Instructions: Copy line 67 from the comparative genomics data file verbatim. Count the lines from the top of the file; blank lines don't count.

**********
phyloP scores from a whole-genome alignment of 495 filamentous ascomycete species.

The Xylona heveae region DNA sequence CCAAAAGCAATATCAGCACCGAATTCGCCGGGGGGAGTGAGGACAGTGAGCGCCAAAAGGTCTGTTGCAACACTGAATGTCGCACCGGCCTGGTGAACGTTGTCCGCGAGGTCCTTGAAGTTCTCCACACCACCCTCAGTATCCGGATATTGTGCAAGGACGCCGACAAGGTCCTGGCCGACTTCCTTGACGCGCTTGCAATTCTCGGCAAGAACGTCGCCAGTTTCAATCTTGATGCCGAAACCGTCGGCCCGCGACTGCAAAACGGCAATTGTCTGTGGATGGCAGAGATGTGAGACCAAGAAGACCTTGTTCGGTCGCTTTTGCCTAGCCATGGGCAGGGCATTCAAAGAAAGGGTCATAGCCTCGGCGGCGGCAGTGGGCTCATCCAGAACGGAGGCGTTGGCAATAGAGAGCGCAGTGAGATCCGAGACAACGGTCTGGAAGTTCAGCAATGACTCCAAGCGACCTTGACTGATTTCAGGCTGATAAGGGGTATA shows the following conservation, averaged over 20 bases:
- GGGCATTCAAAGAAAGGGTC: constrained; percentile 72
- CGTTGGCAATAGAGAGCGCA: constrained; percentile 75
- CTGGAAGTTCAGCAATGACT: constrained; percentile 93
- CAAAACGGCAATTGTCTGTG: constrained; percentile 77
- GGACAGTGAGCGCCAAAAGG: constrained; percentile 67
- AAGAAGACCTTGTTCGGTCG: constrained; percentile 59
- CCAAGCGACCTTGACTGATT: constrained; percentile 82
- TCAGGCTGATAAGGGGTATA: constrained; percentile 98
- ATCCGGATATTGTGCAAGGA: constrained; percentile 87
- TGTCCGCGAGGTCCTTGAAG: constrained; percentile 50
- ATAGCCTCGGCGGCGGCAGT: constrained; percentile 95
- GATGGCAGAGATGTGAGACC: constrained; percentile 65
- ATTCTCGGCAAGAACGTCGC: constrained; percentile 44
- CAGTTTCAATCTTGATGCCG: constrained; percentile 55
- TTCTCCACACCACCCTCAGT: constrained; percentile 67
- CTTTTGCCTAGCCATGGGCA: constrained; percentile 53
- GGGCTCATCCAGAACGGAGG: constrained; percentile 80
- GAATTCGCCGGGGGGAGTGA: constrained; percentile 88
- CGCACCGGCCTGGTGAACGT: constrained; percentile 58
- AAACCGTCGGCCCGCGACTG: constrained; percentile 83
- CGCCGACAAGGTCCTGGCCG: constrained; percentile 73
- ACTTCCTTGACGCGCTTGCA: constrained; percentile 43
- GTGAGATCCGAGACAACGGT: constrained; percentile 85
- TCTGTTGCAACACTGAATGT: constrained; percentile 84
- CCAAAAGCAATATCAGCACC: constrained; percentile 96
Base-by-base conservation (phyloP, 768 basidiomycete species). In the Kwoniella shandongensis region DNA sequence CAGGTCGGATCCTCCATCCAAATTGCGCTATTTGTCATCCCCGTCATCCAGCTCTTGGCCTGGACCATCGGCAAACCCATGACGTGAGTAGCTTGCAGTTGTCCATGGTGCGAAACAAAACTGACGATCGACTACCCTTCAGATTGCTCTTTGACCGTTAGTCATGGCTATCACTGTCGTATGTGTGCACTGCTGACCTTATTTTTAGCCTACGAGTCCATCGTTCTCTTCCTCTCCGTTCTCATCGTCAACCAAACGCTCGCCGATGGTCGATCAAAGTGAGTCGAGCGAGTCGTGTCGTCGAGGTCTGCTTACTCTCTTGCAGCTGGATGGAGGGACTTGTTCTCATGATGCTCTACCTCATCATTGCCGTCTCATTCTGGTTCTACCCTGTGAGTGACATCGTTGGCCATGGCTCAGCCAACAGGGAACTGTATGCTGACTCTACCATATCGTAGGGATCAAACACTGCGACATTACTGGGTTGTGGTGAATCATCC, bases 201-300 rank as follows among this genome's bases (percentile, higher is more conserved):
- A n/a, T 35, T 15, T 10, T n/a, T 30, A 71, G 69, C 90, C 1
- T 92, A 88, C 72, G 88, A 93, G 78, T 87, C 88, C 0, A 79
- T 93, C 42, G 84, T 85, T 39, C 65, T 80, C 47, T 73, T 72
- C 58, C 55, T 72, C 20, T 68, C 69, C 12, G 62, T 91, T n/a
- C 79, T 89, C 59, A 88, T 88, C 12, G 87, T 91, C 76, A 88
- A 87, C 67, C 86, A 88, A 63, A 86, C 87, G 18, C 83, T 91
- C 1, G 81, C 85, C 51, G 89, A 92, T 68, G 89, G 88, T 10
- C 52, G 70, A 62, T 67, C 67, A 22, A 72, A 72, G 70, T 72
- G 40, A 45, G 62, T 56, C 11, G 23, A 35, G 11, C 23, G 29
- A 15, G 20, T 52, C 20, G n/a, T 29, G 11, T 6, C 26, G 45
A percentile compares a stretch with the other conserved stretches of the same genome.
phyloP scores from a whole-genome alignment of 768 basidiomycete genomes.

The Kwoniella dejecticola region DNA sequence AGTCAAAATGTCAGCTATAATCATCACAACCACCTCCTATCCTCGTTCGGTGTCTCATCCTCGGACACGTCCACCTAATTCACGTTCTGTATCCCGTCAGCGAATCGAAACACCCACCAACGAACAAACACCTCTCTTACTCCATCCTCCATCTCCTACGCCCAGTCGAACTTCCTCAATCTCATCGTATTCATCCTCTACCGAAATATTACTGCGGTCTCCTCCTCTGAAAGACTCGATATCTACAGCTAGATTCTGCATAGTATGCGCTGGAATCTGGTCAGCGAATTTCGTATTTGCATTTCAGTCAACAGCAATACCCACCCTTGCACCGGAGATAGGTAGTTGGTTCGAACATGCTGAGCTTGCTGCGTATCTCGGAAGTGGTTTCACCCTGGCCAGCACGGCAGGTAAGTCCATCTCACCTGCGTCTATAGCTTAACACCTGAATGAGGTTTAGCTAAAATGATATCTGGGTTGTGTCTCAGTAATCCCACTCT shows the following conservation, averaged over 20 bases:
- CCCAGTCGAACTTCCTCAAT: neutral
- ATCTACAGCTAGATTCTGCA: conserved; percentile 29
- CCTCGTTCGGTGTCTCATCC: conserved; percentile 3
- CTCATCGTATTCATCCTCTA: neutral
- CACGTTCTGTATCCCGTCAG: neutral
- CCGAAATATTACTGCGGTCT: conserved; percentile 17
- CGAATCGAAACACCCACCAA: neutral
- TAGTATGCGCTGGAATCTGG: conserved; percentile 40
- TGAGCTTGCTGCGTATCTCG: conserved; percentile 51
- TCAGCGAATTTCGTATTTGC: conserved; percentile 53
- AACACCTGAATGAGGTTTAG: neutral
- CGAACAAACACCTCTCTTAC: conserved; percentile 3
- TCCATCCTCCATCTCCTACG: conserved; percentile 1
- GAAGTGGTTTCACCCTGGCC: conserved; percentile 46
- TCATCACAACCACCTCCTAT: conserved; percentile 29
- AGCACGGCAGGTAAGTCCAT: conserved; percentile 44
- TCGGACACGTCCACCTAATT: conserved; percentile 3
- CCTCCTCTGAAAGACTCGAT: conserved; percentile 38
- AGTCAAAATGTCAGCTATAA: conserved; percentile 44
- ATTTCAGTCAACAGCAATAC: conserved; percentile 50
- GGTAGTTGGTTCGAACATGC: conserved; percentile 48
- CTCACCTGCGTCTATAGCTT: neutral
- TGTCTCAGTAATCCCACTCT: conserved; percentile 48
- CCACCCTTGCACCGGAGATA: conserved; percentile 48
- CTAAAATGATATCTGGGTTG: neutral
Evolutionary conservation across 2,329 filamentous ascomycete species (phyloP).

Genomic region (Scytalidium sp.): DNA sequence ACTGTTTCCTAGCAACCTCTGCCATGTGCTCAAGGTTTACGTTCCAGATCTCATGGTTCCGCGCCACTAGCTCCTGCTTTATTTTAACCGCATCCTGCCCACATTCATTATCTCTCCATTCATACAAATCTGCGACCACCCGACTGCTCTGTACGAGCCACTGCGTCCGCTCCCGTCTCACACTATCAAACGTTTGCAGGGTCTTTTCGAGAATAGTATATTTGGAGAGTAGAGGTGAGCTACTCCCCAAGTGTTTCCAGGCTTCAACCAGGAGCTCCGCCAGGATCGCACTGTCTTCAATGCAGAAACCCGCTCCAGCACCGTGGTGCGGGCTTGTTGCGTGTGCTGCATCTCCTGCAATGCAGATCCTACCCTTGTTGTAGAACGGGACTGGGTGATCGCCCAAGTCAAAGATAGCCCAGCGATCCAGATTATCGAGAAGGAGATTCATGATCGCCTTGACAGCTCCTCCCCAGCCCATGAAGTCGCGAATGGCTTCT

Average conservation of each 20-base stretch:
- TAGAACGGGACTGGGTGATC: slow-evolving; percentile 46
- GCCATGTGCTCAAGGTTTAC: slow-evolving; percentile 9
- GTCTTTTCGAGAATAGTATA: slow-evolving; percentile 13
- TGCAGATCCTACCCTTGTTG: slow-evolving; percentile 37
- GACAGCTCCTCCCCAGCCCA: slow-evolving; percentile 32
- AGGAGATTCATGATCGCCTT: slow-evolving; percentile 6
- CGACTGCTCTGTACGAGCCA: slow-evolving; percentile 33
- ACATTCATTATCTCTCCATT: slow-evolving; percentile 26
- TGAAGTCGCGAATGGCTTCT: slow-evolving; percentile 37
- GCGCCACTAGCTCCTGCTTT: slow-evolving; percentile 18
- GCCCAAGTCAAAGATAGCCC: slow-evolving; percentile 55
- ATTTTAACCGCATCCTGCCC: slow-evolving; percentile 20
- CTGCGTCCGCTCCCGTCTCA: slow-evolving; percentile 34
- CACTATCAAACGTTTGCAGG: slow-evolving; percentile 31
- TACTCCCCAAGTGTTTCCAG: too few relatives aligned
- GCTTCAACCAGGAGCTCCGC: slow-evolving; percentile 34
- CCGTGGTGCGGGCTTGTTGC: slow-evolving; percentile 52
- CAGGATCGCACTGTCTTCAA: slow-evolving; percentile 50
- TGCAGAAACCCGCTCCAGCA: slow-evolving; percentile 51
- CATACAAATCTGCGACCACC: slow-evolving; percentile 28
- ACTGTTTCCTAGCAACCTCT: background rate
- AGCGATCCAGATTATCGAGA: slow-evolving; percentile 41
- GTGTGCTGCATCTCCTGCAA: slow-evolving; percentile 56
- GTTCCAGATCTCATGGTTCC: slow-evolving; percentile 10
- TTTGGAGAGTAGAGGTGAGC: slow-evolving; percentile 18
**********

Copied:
Evolutionary conservation across 2,329 filamentous ascomycete species (phyloP).